January 9, 2010: Romo's First Playoff Victory
Though Romo had a strong statistical season in '08, Dallas went 9-7 on the year and missed out on the playoffs for the first time since Romo became the team's starter. The Cowboys returned to the postseason the following year, with an 11-5 record and a first-place finish in the NFC East. And it was against an NFC East rival that Romo's Cowboys finally got a playoff win, Dallas' first in 13 years.
Dallas defeated the Philadelphia Eagles in the Wild Card round, 31-14. But the momentum wouldn't last; the Cowboys fell the following week in the Divisional round against the Minnesota Vikings. And Romo, again, looked human, with three fumbles (two lost), an interception and having taken six sacks. It would be Dallas' last playoff appearance until the 2014 season.
October 25, 2010: Romo Breaks His Collarbone for the First Time
It was already a bad start for Romo and the Cowboys before Romo suffered the first significant injury of his career in 2010. Romo had thrown 10 touchdowns to seven interceptions in his team's first five games and Dallas had a 1-4 record heading into Week 6. But then things got even worse.
On Monday Night Football against the Giants, Romo was sacked by linebacker Michael Boley in the second quarter. Romo did not return and was later diagnosed with a broken left collarbone. Though the Cowboys held out hope that Romo could eventually return, that was not the case, with Romo ultimately placed on injured reserve in December. John Kitna handled quarterback duties in Romo's absence and Dallas ended the year with a 6-10 record.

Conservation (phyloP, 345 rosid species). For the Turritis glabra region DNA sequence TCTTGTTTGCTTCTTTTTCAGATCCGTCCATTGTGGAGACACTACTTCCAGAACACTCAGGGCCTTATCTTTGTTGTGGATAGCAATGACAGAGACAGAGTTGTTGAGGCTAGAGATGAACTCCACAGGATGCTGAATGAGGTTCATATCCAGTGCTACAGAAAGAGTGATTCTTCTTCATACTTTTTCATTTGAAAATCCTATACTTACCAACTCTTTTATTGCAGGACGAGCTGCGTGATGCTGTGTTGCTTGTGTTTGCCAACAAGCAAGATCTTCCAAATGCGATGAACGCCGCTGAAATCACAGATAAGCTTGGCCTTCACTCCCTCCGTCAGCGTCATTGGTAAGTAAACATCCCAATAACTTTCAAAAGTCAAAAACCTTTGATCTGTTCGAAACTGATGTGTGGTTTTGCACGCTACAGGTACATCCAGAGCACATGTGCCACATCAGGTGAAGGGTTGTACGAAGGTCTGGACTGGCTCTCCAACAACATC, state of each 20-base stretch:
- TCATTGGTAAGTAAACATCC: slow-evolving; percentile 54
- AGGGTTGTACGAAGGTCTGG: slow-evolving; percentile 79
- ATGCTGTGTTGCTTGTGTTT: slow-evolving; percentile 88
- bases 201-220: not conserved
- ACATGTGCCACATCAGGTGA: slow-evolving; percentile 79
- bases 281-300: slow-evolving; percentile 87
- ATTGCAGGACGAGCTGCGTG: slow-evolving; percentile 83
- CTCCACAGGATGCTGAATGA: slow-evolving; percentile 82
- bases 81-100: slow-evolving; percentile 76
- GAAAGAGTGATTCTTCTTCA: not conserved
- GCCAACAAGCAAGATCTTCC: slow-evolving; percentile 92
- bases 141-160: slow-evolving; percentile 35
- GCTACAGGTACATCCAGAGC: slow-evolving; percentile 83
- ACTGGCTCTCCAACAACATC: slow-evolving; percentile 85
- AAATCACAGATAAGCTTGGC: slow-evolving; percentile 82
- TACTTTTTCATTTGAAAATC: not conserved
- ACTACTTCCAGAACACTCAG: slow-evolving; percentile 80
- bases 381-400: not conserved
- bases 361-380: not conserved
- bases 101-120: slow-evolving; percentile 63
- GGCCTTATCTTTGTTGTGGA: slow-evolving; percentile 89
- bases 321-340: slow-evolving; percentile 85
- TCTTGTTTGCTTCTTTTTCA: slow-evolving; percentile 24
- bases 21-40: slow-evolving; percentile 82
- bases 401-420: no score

2011 Season: Romo's Return
Romo returned as the Cowboys' starter in 2011 seemingly no worse for wear. He had another strong season, throwing 31 touchdowns to 10 interceptions. But the team as a whole was not as competitive as in years past, finishing the regular season with an 8-8 record. The saving grace, though, was the overall weakness of the NFC East, such that Dallas' Week 17 game against the Philadelphia Eagles was a win-and-in playoff scenario for both teams.